The second part of The Well-Tended Perennial Garden is a guide to the maintenance of about 300 perennial species, with an emphasis on pruning. This section especially merits use as a reference book on its own, a valuable one because plants can differ dramatically in how they respond to being cut back, pinched, etc. In addition, there are lists of plants by maintenance characteristics.

I’m not ready to embrace everything that the author recommends here. For example, she is enthusiastic about peat moss in bed preparation, and declares it environmentally sound without any hint regarding the fact that others disagree.

Even so, The Well-Tended Perennial Garden is a stimulating and practical book that would enhance any gardener’s library.

The Well-Tended Perennial Garden: Planting and Pruning Techniques, by Tracy DiSabato-Aust, Timber Press, Portland OR, 2006.

22 Comments on “Book Review: The Well-Tended Perennial Garden, by Tracy DiSabato-Aust

  1. I have has this book for a few years and I think the thing it really teaches you i not to be so precious about plants but to be more hard hearted

    • Yes, I think that is at the core of the book. It takes some of us a few years to realize that plants will not die if we do something wrong. And doing something really wrong is harder than you think. I’m kind of like that with computers also.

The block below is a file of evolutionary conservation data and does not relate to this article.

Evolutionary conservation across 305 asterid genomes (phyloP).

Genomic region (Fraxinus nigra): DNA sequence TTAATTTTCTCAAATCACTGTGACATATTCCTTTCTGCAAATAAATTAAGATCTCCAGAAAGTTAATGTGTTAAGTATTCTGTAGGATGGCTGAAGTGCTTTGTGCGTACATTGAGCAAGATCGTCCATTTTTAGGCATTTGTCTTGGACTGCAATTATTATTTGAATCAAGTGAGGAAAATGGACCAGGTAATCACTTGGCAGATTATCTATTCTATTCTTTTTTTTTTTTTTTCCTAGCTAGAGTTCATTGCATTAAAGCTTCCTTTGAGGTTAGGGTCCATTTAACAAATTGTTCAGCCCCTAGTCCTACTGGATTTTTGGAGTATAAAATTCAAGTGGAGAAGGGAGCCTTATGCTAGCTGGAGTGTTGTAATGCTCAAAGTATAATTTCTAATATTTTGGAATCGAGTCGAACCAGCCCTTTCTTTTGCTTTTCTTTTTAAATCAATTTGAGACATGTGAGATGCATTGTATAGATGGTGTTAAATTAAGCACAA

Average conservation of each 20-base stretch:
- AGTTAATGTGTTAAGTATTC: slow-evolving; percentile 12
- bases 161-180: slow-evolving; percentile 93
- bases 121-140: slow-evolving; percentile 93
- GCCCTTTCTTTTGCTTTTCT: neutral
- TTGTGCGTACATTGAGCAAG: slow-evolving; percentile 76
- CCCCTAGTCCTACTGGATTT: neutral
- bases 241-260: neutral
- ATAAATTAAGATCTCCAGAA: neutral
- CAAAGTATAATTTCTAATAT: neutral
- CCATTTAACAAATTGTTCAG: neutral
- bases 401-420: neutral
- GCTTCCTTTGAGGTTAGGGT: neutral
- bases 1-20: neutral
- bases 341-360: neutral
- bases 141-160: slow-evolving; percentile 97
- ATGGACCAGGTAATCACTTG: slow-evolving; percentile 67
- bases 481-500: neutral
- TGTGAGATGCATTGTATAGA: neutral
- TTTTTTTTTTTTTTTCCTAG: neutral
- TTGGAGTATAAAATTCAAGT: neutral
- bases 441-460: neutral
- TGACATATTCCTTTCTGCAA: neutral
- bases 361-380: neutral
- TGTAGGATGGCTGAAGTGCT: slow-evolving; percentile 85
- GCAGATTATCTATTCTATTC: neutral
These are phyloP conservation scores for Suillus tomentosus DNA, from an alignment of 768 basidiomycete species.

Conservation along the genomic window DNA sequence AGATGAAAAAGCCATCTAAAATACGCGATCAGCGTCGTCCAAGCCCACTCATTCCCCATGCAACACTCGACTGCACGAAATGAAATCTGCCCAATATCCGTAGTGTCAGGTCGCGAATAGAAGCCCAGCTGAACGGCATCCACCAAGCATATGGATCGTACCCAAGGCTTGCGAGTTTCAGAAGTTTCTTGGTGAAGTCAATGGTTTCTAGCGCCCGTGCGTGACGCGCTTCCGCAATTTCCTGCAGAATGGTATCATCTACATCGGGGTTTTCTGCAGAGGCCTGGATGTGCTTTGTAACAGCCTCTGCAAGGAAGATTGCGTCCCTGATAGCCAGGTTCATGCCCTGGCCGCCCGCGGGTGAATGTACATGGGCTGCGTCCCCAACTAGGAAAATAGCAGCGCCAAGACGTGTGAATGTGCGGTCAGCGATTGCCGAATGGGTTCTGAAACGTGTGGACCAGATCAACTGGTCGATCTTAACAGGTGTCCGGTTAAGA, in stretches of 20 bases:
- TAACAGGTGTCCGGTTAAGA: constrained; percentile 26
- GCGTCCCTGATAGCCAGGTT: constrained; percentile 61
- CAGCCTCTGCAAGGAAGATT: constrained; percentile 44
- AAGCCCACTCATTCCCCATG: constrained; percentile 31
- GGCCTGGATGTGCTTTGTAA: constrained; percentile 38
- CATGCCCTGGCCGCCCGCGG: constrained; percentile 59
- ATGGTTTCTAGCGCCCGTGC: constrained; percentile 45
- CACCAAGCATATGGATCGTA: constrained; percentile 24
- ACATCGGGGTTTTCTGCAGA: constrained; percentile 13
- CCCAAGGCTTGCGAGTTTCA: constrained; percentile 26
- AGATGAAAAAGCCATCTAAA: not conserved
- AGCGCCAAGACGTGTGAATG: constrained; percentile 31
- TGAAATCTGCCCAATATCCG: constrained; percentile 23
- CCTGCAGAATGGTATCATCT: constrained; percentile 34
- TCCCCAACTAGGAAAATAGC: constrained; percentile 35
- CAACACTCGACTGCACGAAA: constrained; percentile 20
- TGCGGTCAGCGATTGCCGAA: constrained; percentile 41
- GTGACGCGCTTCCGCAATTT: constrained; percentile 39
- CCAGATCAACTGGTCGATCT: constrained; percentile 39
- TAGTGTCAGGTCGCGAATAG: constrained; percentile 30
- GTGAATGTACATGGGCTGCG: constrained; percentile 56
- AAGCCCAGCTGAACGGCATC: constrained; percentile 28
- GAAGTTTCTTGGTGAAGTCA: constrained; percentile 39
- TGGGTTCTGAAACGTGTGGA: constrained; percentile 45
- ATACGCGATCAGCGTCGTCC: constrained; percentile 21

• Yes you can! I’ve cut back a number of asters and still gotten lots of blooms: New England, Calico, Short’s. Generally I cut back in May or June.

  2. Theres a reason it’s the best selling title from Timber Press, ever. Saw her speak while she was promoting the book. Very engaging personality.

  3. Now this is a practical book that I think I could really benefit from. Perennial plants are a bit of a challenge (to say the least!), and I think when mine are looking superb it is by luck rather than by design.

  4. Joke is on me – I thought we grow perennials so we don’t have to spend so much time tending the garden. Shrubs are a different story – I need to do something about the boxwoods.

  5. I love this book. I do much better with shrubs, but I’ve found that with her lists I can at least pretend to be a knowledgeable perennial gardener! ;0 This book deserves to have the recognition – I think it’s a must-have for every gardener.

  6. Your post could not have come at a better time. I find that sometimes I wing it with some of my perennials. I could benefit from having more specific guidelines to follow as I grow as a gardener. I will be buying this one!

  7. Another great recommendation. Ain’t it wonderful to have excellent, fertile soil to start out with? I face some of these same issues during the growing season, so thanks for the recommendation.

  8. This looks like a useful book as I try to stick to perennials and most of the plants I have are herbaceous. I hope it’s not too late to start dropping Christmas present hints. I should also take a look at those vibrant red cardinal flowers – they very arresting. I’m trying to remember the post you did a while back where you featured these too (post about red flowers?).